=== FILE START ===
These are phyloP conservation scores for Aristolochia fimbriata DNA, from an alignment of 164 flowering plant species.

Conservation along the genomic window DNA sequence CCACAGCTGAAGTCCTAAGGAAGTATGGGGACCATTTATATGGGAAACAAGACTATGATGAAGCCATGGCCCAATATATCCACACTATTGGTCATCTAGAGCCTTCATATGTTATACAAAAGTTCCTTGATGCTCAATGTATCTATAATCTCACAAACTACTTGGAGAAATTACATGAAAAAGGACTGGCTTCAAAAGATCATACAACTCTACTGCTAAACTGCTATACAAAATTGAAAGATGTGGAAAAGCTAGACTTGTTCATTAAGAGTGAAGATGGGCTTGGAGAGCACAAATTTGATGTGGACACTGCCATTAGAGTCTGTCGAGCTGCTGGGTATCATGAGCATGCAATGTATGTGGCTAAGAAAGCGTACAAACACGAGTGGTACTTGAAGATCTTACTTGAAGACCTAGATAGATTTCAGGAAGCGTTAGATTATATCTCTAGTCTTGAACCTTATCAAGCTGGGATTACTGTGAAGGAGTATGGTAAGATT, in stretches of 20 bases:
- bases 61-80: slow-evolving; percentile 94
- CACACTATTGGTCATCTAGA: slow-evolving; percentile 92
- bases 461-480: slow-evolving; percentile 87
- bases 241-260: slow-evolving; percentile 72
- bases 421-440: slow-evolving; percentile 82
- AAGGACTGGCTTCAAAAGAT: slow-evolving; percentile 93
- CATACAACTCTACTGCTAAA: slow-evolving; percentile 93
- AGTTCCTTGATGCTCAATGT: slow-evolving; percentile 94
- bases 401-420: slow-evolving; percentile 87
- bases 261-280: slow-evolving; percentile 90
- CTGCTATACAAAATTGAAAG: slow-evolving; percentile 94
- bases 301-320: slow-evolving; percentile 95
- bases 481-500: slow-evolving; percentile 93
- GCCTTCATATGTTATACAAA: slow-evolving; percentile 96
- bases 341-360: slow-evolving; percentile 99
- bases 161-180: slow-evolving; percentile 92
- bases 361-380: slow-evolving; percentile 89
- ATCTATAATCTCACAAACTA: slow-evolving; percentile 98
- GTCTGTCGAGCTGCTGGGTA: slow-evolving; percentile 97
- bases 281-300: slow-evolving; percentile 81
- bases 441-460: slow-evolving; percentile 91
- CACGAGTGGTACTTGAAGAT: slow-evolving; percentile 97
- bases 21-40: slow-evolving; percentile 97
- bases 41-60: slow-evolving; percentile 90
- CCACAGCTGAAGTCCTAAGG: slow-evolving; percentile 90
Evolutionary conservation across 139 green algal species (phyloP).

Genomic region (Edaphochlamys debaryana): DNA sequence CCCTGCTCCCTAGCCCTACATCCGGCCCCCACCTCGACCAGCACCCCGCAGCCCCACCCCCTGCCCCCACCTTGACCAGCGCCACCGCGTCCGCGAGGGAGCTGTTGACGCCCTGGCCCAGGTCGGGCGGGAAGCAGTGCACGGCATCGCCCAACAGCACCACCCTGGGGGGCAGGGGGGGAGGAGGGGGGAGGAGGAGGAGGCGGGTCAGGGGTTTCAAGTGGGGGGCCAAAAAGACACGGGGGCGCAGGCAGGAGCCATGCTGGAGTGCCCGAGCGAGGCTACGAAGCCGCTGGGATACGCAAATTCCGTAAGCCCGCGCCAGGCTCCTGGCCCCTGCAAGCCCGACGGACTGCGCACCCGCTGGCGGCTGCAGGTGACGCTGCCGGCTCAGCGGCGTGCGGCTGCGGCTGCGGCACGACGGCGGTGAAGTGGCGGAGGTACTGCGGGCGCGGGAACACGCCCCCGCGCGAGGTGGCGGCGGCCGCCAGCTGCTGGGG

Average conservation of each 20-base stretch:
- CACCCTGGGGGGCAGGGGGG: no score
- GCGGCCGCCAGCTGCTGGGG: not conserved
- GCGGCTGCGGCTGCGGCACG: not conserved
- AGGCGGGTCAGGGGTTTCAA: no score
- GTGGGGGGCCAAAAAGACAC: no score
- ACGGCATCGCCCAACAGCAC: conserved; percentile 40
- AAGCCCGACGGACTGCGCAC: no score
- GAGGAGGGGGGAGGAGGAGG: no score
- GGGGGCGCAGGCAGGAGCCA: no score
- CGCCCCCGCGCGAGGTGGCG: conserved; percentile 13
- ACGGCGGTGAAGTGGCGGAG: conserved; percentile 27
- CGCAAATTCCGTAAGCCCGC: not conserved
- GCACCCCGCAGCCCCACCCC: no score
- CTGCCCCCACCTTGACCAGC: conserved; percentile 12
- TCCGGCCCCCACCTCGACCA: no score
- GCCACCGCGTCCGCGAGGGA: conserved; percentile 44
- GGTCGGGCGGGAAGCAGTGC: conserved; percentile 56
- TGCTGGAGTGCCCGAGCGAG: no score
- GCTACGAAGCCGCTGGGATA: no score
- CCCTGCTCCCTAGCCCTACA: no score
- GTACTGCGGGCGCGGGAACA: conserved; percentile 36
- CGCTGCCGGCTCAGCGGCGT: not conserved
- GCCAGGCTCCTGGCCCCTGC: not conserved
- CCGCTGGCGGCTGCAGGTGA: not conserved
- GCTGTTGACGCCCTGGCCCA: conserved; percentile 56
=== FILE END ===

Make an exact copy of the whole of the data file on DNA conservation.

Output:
These are phyloP conservation scores for Aristolochia fimbriata DNA, from an alignment of 164 flowering plant species.

Conservation along the genomic window DNA sequence CCACAGCTGAAGTCCTAAGGAAGTATGGGGACCATTTATATGGGAAACAAGACTATGATGAAGCCATGGCCCAATATATCCACACTATTGGTCATCTAGAGCCTTCATATGTTATACAAAAGTTCCTTGATGCTCAATGTATCTATAATCTCACAAACTACTTGGAGAAATTACATGAAAAAGGACTGGCTTCAAAAGATCATACAACTCTACTGCTAAACTGCTATACAAAATTGAAAGATGTGGAAAAGCTAGACTTGTTCATTAAGAGTGAAGATGGGCTTGGAGAGCACAAATTTGATGTGGACACTGCCATTAGAGTCTGTCGAGCTGCTGGGTATCATGAGCATGCAATGTATGTGGCTAAGAAAGCGTACAAACACGAGTGGTACTTGAAGATCTTACTTGAAGACCTAGATAGATTTCAGGAAGCGTTAGATTATATCTCTAGTCTTGAACCTTATCAAGCTGGGATTACTGTGAAGGAGTATGGTAAGATT, in stretches of 20 bases:
- bases 61-80: slow-evolving; percentile 94
- CACACTATTGGTCATCTAGA: slow-evolving; percentile 92
- bases 461-480: slow-evolving; percentile 87
- bases 241-260: slow-evolving; percentile 72
- bases 421-440: slow-evolving; percentile 82
- AAGGACTGGCTTCAAAAGAT: slow-evolving; percentile 93
- CATACAACTCTACTGCTAAA: slow-evolving; percentile 93
- AGTTCCTTGATGCTCAATGT: slow-evolving; percentile 94
- bases 401-420: slow-evolving; percentile 87
- bases 261-280: slow-evolving; percentile 90
- CTGCTATACAAAATTGAAAG: slow-evolving; percentile 94
- bases 301-320: slow-evolving; percentile 95
- bases 481-500: slow-evolving; percentile 93
- GCCTTCATATGTTATACAAA: slow-evolving; percentile 96
- bases 341-360: slow-evolving; percentile 99
- bases 161-180: slow-evolving; percentile 92
- bases 361-380: slow-evolving; percentile 89
- ATCTATAATCTCACAAACTA: slow-evolving; percentile 98
- GTCTGTCGAGCTGCTGGGTA: slow-evolving; percentile 97
- bases 281-300: slow-evolving; percentile 81
- bases 441-460: slow-evolving; percentile 91
- CACGAGTGGTACTTGAAGAT: slow-evolving; percentile 97
- bases 21-40: slow-evolving; percentile 97
- bases 41-60: slow-evolving; percentile 90
- CCACAGCTGAAGTCCTAAGG: slow-evolving; percentile 90
Evolutionary conservation across 139 green algal species (phyloP).

Genomic region (Edaphochlamys debaryana): DNA sequence CCCTGCTCCCTAGCCCTACATCCGGCCCCCACCTCGACCAGCACCCCGCAGCCCCACCCCCTGCCCCCACCTTGACCAGCGCCACCGCGTCCGCGAGGGAGCTGTTGACGCCCTGGCCCAGGTCGGGCGGGAAGCAGTGCACGGCATCGCCCAACAGCACCACCCTGGGGGGCAGGGGGGGAGGAGGGGGGAGGAGGAGGAGGCGGGTCAGGGGTTTCAAGTGGGGGGCCAAAAAGACACGGGGGCGCAGGCAGGAGCCATGCTGGAGTGCCCGAGCGAGGCTACGAAGCCGCTGGGATACGCAAATTCCGTAAGCCCGCGCCAGGCTCCTGGCCCCTGCAAGCCCGACGGACTGCGCACCCGCTGGCGGCTGCAGGTGACGCTGCCGGCTCAGCGGCGTGCGGCTGCGGCTGCGGCACGACGGCGGTGAAGTGGCGGAGGTACTGCGGGCGCGGGAACACGCCCCCGCGCGAGGTGGCGGCGGCCGCCAGCTGCTGGGG

Average conservation of each 20-base stretch:
- CACCCTGGGGGGCAGGGGGG: no score
- GCGGCCGCCAGCTGCTGGGG: not conserved
- GCGGCTGCGGCTGCGGCACG: not conserved
- AGGCGGGTCAGGGGTTTCAA: no score
- GTGGGGGGCCAAAAAGACAC: no score
- ACGGCATCGCCCAACAGCAC: conserved; percentile 40
- AAGCCCGACGGACTGCGCAC: no score
- GAGGAGGGGGGAGGAGGAGG: no score
- GGGGGCGCAGGCAGGAGCCA: no score
- CGCCCCCGCGCGAGGTGGCG: conserved; percentile 13
- ACGGCGGTGAAGTGGCGGAG: conserved; percentile 27
- CGCAAATTCCGTAAGCCCGC: not conserved
- GCACCCCGCAGCCCCACCCC: no score
- CTGCCCCCACCTTGACCAGC: conserved; percentile 12
- TCCGGCCCCCACCTCGACCA: no score
- GCCACCGCGTCCGCGAGGGA: conserved; percentile 44
- GGTCGGGCGGGAAGCAGTGC: conserved; percentile 56
- TGCTGGAGTGCCCGAGCGAG: no score
- GCTACGAAGCCGCTGGGATA: no score
- CCCTGCTCCCTAGCCCTACA: no score
- GTACTGCGGGCGCGGGAACA: conserved; percentile 36
- CGCTGCCGGCTCAGCGGCGT: not conserved
- GCCAGGCTCCTGGCCCCTGC: not conserved
- CCGCTGGCGGCTGCAGGTGA: not conserved
- GCTGTTGACGCCCTGGCCCA: conserved; percentile 56